“But too often, meeting an ‘outside’ person involves the usual cross-examination: Where are you from? How long have you been dancing? What’s it like working with Balanchine? What did you dance tonight? We have a lot of jokes about pre-recording our answers. Of course people are curious (they’d better be!). We are unique, yet on a human-to-human level, this is very dull and finite in possibility. p. 55 (“What it like over there? Do you have to go back? No? Thank god. Did you ever kill anyone?)

“If you rehearse sloppy, you will dance sloppy. You rehearse how you will do it.” p. 60 (Train as you fight)

I exchanged emails with the author about these strange parallels. She, of course, demurred to the idea. Anytime someone on the “outside” compares their profession to that of soldiers or their arena as a battlefield or war zone, they attract the ire of veterans groups and political commentators (see Antre Rolle of the New York Giants, for example). As an “insider,” though, it is more appropriate, or at least more socially acceptable for me to make these kinds of connections.

On a physical level, I’m struck at importance of feet in both crafts. Dancers and soldiers alike spend a great deal of time finding the perfect shoe/boot and perform superstitious rituals to make their footwear fit as perfectly as possible. Dancers rough up the bottoms of their dance shoes, soldiers soak boots in water to break them in. Underneath, feet are rubbed, blistered, callused, and torn apart.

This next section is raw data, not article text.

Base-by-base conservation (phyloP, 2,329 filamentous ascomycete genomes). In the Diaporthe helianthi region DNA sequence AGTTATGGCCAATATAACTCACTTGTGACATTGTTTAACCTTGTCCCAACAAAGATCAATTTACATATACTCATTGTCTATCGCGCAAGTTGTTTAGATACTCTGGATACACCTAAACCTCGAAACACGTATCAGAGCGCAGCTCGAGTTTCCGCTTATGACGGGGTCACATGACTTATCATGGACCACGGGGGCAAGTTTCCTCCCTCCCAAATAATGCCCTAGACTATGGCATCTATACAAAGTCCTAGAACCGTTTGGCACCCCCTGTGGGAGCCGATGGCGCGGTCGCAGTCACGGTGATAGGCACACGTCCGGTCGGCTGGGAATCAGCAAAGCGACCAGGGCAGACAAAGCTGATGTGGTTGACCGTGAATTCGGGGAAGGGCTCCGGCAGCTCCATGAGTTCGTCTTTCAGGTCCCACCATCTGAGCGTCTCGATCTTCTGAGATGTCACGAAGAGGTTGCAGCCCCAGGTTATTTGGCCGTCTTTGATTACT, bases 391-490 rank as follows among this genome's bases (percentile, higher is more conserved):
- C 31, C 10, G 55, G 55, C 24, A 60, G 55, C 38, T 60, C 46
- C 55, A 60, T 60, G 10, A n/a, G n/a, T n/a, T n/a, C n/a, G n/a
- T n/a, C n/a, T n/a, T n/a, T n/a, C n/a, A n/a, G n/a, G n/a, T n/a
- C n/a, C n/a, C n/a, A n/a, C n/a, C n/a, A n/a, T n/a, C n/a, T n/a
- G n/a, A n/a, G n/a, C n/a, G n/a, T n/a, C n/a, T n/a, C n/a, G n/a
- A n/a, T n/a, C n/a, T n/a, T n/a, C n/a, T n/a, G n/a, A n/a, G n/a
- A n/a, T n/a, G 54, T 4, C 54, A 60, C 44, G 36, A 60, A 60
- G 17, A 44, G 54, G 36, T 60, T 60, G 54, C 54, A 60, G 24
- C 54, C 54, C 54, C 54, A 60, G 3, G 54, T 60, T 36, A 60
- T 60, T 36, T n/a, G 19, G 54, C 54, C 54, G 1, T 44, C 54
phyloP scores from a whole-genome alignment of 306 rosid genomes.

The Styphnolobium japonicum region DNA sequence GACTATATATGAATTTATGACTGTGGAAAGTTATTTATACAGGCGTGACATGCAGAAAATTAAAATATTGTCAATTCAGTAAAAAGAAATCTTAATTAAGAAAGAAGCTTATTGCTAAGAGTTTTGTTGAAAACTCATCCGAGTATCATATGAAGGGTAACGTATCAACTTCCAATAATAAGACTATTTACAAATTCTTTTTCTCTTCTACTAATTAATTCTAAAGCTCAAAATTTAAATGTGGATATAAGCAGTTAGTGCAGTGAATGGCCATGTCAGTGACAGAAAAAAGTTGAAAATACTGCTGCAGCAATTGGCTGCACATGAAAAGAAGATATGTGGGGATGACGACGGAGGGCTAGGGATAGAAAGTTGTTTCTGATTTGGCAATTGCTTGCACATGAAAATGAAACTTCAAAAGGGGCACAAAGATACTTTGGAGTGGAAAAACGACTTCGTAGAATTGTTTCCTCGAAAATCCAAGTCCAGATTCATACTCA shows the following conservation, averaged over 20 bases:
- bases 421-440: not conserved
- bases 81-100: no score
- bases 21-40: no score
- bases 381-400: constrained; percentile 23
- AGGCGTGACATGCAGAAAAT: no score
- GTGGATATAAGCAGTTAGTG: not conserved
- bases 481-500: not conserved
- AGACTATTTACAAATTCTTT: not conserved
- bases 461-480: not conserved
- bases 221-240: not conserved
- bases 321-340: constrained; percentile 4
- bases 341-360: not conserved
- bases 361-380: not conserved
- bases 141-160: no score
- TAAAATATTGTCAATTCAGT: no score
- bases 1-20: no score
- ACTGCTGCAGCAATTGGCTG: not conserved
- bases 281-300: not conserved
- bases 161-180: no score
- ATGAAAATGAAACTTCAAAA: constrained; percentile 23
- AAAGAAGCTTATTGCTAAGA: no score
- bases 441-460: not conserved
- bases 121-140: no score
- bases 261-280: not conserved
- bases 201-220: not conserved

I’m not the only one who has made these connections. A new friend, Roman Baca, served as a Marine in Fallujah and is the founder of Exit 12 Dance Company. He’s a fellow with The Mission Continues and recently went back to Iraq to convene a dance workshop.

What this all tells me is that there is something here. There are these two communities out there, dancers and soldiers, who represent a tiny portion of the overall population, hold a unique and grossly misunderstood profession that is wildly stereotyped and exploited in the media, and who often struggle in transitioning from a profession that is largely based on physical prowess to something more sustainable afterwards. Nothing, though, ever compares to the thrill of of doing that job, be it dancing or fighting.

Where this goes, I’m not sure. But it’s been something I’ve given a lot of thought to over the past year and getting it out there might inspire more thought.

Enjoy these posts? Sign up for my monthly newsletter.

“Someday this war’s going to end…”

“Someday this war’s going to end…”

The majority of my peers at IBOLC are younger than me, hovering around the age of 23. Many of them were just finishing elementary school on 9/11. They grew up with The War as a constant, something that began when they were barely cognizant of what was happening outside of their neighborhood. We fought in Iraq and Afghanistan and there was little reason to think that it would ever stop. At some point, they decided that the military was right for them. They waited patiently until they were old enough to enlist, and then chose to delay a few more years in order to go to school and join as an officer.